Seattle’s new library may be good, but ours is better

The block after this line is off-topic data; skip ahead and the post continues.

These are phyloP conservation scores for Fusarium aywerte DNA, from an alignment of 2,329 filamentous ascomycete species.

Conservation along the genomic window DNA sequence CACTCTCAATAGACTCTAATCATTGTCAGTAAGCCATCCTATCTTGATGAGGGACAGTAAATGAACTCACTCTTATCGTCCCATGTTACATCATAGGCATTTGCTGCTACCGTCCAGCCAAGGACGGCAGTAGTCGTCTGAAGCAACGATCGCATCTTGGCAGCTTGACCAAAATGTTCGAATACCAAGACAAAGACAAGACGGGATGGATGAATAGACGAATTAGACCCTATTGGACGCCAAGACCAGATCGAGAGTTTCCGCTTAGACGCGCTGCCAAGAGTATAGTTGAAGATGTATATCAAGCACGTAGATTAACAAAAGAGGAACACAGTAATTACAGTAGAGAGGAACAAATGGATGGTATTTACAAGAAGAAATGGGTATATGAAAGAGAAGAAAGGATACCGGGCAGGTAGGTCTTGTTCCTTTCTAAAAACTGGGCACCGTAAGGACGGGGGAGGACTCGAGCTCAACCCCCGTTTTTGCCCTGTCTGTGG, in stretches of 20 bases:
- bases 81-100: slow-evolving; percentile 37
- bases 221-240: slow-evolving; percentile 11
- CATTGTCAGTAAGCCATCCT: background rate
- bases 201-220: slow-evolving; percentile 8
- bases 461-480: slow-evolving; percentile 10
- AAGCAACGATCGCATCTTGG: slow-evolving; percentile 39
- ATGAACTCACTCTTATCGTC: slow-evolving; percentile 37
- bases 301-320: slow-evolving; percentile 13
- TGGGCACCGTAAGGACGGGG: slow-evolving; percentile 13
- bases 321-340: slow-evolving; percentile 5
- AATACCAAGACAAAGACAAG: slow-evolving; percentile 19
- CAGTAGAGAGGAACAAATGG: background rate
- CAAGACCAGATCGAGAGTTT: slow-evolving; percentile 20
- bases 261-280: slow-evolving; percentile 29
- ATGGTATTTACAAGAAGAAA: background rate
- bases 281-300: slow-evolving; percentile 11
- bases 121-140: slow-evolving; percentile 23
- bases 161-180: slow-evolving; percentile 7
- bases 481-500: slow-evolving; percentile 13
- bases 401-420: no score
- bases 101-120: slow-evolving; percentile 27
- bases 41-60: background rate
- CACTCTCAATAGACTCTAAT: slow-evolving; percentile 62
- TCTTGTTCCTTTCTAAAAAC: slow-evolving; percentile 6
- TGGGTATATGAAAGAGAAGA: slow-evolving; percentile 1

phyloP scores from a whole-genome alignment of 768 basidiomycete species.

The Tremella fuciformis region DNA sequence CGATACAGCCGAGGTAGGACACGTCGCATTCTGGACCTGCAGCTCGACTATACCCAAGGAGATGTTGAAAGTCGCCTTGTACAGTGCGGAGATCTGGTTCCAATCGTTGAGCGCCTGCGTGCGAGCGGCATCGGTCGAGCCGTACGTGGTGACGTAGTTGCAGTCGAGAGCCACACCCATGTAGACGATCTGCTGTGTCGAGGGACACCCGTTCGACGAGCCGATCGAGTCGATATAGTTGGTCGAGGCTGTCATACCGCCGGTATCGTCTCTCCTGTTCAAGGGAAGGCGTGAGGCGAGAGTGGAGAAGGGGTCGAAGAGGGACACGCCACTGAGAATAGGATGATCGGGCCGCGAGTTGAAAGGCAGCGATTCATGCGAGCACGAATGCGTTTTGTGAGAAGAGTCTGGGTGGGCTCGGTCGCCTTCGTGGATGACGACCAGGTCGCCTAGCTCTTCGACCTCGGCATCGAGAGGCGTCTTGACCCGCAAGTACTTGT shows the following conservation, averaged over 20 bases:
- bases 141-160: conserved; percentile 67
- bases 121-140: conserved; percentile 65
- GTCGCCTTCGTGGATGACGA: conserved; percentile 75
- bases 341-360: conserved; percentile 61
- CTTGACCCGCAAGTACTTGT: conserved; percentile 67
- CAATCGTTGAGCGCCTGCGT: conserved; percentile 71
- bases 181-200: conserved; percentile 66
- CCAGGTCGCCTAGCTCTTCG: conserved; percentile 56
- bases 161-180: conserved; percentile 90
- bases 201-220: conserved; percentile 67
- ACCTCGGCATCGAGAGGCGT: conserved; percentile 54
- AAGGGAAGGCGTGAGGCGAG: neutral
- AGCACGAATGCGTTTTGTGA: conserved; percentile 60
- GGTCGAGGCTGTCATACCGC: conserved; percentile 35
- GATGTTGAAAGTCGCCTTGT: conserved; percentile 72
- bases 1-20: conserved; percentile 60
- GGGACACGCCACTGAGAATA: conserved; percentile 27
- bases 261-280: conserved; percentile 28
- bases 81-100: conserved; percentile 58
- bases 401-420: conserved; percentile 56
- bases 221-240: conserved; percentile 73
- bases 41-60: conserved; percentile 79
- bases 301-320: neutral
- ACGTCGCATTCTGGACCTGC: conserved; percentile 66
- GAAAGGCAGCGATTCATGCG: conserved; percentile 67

Not to brag, but our new library is much cooler than Seattle’s new library. Maybe you’ve noticed the recent hoopla about Seattle’s new downtown library -- The New York Times, Newsweek, and NPR are among those who have done stories. Sometimes living in Salt Lake City means being jealous of what the bigger and/or more progressive cities have. I love our new library, but I began to worry I might love Seattle’s even more. While visiting Seattle a couple of weeks ago, I decided to see for myself how ours compares. Both buildings can boast world-class architects: Moshe Safdie for Salt Lake’s City Library and Rem Koolhaas for the Seattle Central Library, and both buildings are eye-catching. Seattle’s huge glass structure consists of many massive planes jutting out at odd angles. It looks like a gargantuan ventilation duct plunked into downtown. The footprint of the building extends clear to the sidewalk (or nearly so) on each side of the city block it occupies, giving the sense of an imposing presence that’s too big to see when you’re standing right outside; you can only get glimpses on approach. Our library’s happy dwindling crescent shape and expansive outdoor grounds with fountains, pools, main plaza, amphitheater and gardens compare quite favorably. It’s a much smaller library, only five stories and 240,000 square feet where Seattle has 11 stories and 412,000 square feet, but Seattle is a much bigger city, nearly three times our size, so that’s OK. Seattle’s library, which opened May 24, has more than 900,000 books and other materials, 400 public computers, and 328 employees, while Salt Lake City’s, which opened Feb. 8, 2003, has more than 500,000 books and materials, 163 public computers, and a staff of 278. The two libraries have auditoriums of about the same size. Seattle’s new library cost $165 million; ours cost about $80 million. Both libraries were forced to herald their grand openings while simultaneously announcing budget cuts. The kids’ section in our City Library is much nicer than Seattle Central Library’s. Theirs is primarily one big room while we have really great spaces for a kid to go off and read -- The Attic, The Crystal Cave, and other tiny nooks too small to even have names, just big enough for one or two kids. Both libraries have a story room for special children’s readings, but we also have a craft room and outdoor space with a water feature. In addition, we have a baby-changing area that parents of either sex can use and restrooms with child-sized toilets; Seattle doesn’t. Seattle has a small gift shop in their library, which I didn’t see, but it can’t be as nice as our delightful four-story retail atrium with its 20,000-square-foot skylight and clever, attractive hanging sculpture of a human head (it’s made of about 1,500 little sculptures of books and butterflies). There’s just the right amount of activity in our atrium; you’ll find shops selling things like fresh flowers, newspapers in many languages, gifts, and refreshments. For adults, Seattle has one reading room that seats 400 people. They have some smaller reading areas, too, but I didn’t see any that beckoned. Salt Lake’s City Library has many cozy spots for reading. Three floors have reading galleries with nice things to see in both directions. On one side, you look down into the wide-open atrium and on the other you get a great view of downtown. In fact, along all the outer walls of our library there are nice little reading areas and the vistas in every direction are magnificent. If you’re on the west end you can admire the wonderful City and County Building or you can huddle up next to one of several fireplaces. On the southeast side, there are comfy chairs with spectacular panoramas of Mount Olympus and her neighboring peaks. She’s no Mount Rainier, but it’s a beautiful sight. Seattle’s library looks toward Elliott Bay on one side and Mount Rainier on another, weather permitting (which is a huge caveat in Seattle), but I found the view so broken up by the strange angles and the heavy steel frames around each small window that it was hard to enjoy. Seattle’s library has a fun hardwood floor with raised typeset lettering in 11 different languages. You can try to read the messages as you walk along. I also liked the luminous colored escalators and stairways (blazing red, shocking yellow); perfect for dark days in Seattle. The architecture is super-space-age modern -- lots of gray steel, glass, concrete, exposed light bulbs. I wouldn’t have been surprised to see people wearing jet-packs fly up to the 10th floor. I normally kind of like modern design, but there was too little warmth and no personality to set off the stark modernity. My main complaint about our library -- and it’s a minor complaint – is that the elevator and stairway from the underground parking garage bring you up to the main plaza but you’re still outdoors, outside the library. I’m sure there’s a reason for it, probably something about security, but it’s not convenient. I’m also concerned about the limestone pavers on the plaza. Many of them are disintegrating already. I love our gorgeous, friendly library. Seattle’s is good, but ours is even better. As libraries go, I’m so proud of what our city has to offer. Not to brag. --- Barb Guy is a regular contributor to the Sunday Opinion section.